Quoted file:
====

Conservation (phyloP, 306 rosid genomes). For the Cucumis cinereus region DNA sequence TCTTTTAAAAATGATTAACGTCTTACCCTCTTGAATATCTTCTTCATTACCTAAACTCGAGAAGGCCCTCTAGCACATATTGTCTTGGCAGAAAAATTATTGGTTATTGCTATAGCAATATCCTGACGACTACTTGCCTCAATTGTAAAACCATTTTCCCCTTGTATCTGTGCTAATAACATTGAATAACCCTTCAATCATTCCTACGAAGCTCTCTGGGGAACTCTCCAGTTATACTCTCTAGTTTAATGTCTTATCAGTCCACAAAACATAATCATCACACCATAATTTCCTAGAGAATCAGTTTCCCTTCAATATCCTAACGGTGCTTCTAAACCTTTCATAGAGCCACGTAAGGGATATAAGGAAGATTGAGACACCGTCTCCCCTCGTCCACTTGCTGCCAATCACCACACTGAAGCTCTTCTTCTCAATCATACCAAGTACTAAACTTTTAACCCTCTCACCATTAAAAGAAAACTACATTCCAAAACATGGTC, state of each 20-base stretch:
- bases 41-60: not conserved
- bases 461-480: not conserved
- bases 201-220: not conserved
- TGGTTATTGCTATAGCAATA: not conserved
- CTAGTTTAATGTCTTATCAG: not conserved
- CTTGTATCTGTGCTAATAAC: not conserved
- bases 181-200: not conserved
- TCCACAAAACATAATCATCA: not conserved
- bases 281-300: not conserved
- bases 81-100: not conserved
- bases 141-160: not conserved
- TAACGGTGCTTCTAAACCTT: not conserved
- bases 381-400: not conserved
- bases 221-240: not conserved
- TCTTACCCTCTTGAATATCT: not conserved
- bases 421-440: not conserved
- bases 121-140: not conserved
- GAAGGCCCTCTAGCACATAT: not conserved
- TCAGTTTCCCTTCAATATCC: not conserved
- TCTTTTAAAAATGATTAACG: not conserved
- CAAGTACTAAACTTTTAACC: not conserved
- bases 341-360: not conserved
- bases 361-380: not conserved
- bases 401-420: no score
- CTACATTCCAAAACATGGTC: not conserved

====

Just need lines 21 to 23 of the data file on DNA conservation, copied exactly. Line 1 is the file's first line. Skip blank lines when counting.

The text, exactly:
- TCTTTTAAAAATGATTAACG: not conserved
- CAAGTACTAAACTTTTAACC: not conserved
- bases 341-360: not conserved